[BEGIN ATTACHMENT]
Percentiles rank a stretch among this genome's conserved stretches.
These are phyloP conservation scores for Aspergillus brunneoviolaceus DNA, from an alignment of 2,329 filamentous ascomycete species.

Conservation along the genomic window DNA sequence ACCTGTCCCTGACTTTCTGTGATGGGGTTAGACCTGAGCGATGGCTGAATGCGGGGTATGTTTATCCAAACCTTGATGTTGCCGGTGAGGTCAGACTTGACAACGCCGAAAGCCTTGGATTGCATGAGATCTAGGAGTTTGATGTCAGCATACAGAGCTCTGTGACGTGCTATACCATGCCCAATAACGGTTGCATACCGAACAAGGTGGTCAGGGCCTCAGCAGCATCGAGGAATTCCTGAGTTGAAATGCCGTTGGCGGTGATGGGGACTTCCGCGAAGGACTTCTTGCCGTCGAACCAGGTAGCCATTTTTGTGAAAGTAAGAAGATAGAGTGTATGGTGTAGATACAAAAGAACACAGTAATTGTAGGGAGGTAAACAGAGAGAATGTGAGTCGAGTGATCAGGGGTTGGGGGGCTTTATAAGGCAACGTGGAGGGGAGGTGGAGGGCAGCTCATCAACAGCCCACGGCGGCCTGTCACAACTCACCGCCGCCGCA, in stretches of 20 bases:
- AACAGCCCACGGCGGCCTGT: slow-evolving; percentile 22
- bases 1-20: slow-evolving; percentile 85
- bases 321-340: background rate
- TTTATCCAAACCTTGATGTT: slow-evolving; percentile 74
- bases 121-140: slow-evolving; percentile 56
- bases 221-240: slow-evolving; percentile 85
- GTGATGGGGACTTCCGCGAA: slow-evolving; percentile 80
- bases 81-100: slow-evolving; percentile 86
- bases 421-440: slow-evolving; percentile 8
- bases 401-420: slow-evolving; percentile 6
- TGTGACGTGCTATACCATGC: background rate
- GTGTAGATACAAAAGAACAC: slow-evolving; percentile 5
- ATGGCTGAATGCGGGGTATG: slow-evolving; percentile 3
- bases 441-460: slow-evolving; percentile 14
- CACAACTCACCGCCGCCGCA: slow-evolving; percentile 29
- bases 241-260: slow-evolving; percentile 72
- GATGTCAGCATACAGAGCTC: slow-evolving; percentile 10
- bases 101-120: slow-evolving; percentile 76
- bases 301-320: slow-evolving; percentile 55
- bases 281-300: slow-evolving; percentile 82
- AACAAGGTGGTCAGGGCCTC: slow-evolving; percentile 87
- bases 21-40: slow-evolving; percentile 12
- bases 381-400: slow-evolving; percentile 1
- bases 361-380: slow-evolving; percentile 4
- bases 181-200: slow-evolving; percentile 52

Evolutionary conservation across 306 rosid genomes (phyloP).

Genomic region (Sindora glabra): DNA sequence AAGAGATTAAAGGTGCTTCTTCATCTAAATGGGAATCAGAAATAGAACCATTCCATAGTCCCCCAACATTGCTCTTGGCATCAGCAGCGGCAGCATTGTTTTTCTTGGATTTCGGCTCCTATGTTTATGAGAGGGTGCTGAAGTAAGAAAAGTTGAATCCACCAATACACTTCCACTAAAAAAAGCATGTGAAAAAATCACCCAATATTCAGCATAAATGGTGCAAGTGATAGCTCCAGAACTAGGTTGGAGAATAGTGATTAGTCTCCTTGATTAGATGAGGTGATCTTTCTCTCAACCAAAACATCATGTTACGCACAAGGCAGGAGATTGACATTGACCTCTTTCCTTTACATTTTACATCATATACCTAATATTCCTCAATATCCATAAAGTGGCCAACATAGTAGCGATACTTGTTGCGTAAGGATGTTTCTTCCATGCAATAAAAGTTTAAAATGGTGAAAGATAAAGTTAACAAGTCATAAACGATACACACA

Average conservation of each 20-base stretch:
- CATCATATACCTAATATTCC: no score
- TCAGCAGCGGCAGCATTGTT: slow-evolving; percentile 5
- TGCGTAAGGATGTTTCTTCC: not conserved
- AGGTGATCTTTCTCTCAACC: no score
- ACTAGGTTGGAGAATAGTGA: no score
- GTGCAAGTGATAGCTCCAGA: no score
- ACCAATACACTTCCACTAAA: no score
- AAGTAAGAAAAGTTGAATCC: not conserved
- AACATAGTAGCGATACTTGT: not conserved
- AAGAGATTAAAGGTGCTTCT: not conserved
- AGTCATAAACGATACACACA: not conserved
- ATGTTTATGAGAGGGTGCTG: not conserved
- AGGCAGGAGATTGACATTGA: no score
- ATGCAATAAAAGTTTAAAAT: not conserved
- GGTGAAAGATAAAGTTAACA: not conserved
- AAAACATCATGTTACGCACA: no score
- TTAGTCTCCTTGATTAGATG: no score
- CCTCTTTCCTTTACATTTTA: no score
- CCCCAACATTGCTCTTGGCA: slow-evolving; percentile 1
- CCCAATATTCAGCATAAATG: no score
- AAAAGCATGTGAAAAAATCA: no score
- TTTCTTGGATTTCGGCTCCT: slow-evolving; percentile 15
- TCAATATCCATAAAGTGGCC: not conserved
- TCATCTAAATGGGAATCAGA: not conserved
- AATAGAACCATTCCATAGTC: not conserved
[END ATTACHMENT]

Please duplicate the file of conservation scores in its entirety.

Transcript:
Percentiles rank a stretch among this genome's conserved stretches.
These are phyloP conservation scores for Aspergillus brunneoviolaceus DNA, from an alignment of 2,329 filamentous ascomycete species.

Conservation along the genomic window DNA sequence ACCTGTCCCTGACTTTCTGTGATGGGGTTAGACCTGAGCGATGGCTGAATGCGGGGTATGTTTATCCAAACCTTGATGTTGCCGGTGAGGTCAGACTTGACAACGCCGAAAGCCTTGGATTGCATGAGATCTAGGAGTTTGATGTCAGCATACAGAGCTCTGTGACGTGCTATACCATGCCCAATAACGGTTGCATACCGAACAAGGTGGTCAGGGCCTCAGCAGCATCGAGGAATTCCTGAGTTGAAATGCCGTTGGCGGTGATGGGGACTTCCGCGAAGGACTTCTTGCCGTCGAACCAGGTAGCCATTTTTGTGAAAGTAAGAAGATAGAGTGTATGGTGTAGATACAAAAGAACACAGTAATTGTAGGGAGGTAAACAGAGAGAATGTGAGTCGAGTGATCAGGGGTTGGGGGGCTTTATAAGGCAACGTGGAGGGGAGGTGGAGGGCAGCTCATCAACAGCCCACGGCGGCCTGTCACAACTCACCGCCGCCGCA, in stretches of 20 bases:
- AACAGCCCACGGCGGCCTGT: slow-evolving; percentile 22
- bases 1-20: slow-evolving; percentile 85
- bases 321-340: background rate
- TTTATCCAAACCTTGATGTT: slow-evolving; percentile 74
- bases 121-140: slow-evolving; percentile 56
- bases 221-240: slow-evolving; percentile 85
- GTGATGGGGACTTCCGCGAA: slow-evolving; percentile 80
- bases 81-100: slow-evolving; percentile 86
- bases 421-440: slow-evolving; percentile 8
- bases 401-420: slow-evolving; percentile 6
- TGTGACGTGCTATACCATGC: background rate
- GTGTAGATACAAAAGAACAC: slow-evolving; percentile 5
- ATGGCTGAATGCGGGGTATG: slow-evolving; percentile 3
- bases 441-460: slow-evolving; percentile 14
- CACAACTCACCGCCGCCGCA: slow-evolving; percentile 29
- bases 241-260: slow-evolving; percentile 72
- GATGTCAGCATACAGAGCTC: slow-evolving; percentile 10
- bases 101-120: slow-evolving; percentile 76
- bases 301-320: slow-evolving; percentile 55
- bases 281-300: slow-evolving; percentile 82
- AACAAGGTGGTCAGGGCCTC: slow-evolving; percentile 87
- bases 21-40: slow-evolving; percentile 12
- bases 381-400: slow-evolving; percentile 1
- bases 361-380: slow-evolving; percentile 4
- bases 181-200: slow-evolving; percentile 52

Evolutionary conservation across 306 rosid genomes (phyloP).

Genomic region (Sindora glabra): DNA sequence AAGAGATTAAAGGTGCTTCTTCATCTAAATGGGAATCAGAAATAGAACCATTCCATAGTCCCCCAACATTGCTCTTGGCATCAGCAGCGGCAGCATTGTTTTTCTTGGATTTCGGCTCCTATGTTTATGAGAGGGTGCTGAAGTAAGAAAAGTTGAATCCACCAATACACTTCCACTAAAAAAAGCATGTGAAAAAATCACCCAATATTCAGCATAAATGGTGCAAGTGATAGCTCCAGAACTAGGTTGGAGAATAGTGATTAGTCTCCTTGATTAGATGAGGTGATCTTTCTCTCAACCAAAACATCATGTTACGCACAAGGCAGGAGATTGACATTGACCTCTTTCCTTTACATTTTACATCATATACCTAATATTCCTCAATATCCATAAAGTGGCCAACATAGTAGCGATACTTGTTGCGTAAGGATGTTTCTTCCATGCAATAAAAGTTTAAAATGGTGAAAGATAAAGTTAACAAGTCATAAACGATACACACA

Average conservation of each 20-base stretch:
- CATCATATACCTAATATTCC: no score
- TCAGCAGCGGCAGCATTGTT: slow-evolving; percentile 5
- TGCGTAAGGATGTTTCTTCC: not conserved
- AGGTGATCTTTCTCTCAACC: no score
- ACTAGGTTGGAGAATAGTGA: no score
- GTGCAAGTGATAGCTCCAGA: no score
- ACCAATACACTTCCACTAAA: no score
- AAGTAAGAAAAGTTGAATCC: not conserved
- AACATAGTAGCGATACTTGT: not conserved
- AAGAGATTAAAGGTGCTTCT: not conserved
- AGTCATAAACGATACACACA: not conserved
- ATGTTTATGAGAGGGTGCTG: not conserved
- AGGCAGGAGATTGACATTGA: no score
- ATGCAATAAAAGTTTAAAAT: not conserved
- GGTGAAAGATAAAGTTAACA: not conserved
- AAAACATCATGTTACGCACA: no score
- TTAGTCTCCTTGATTAGATG: no score
- CCTCTTTCCTTTACATTTTA: no score
- CCCCAACATTGCTCTTGGCA: slow-evolving; percentile 1
- CCCAATATTCAGCATAAATG: no score
- AAAAGCATGTGAAAAAATCA: no score
- TTTCTTGGATTTCGGCTCCT: slow-evolving; percentile 15
- TCAATATCCATAAAGTGGCC: not conserved
- TCATCTAAATGGGAATCAGA: not conserved
- AATAGAACCATTCCATAGTC: not conserved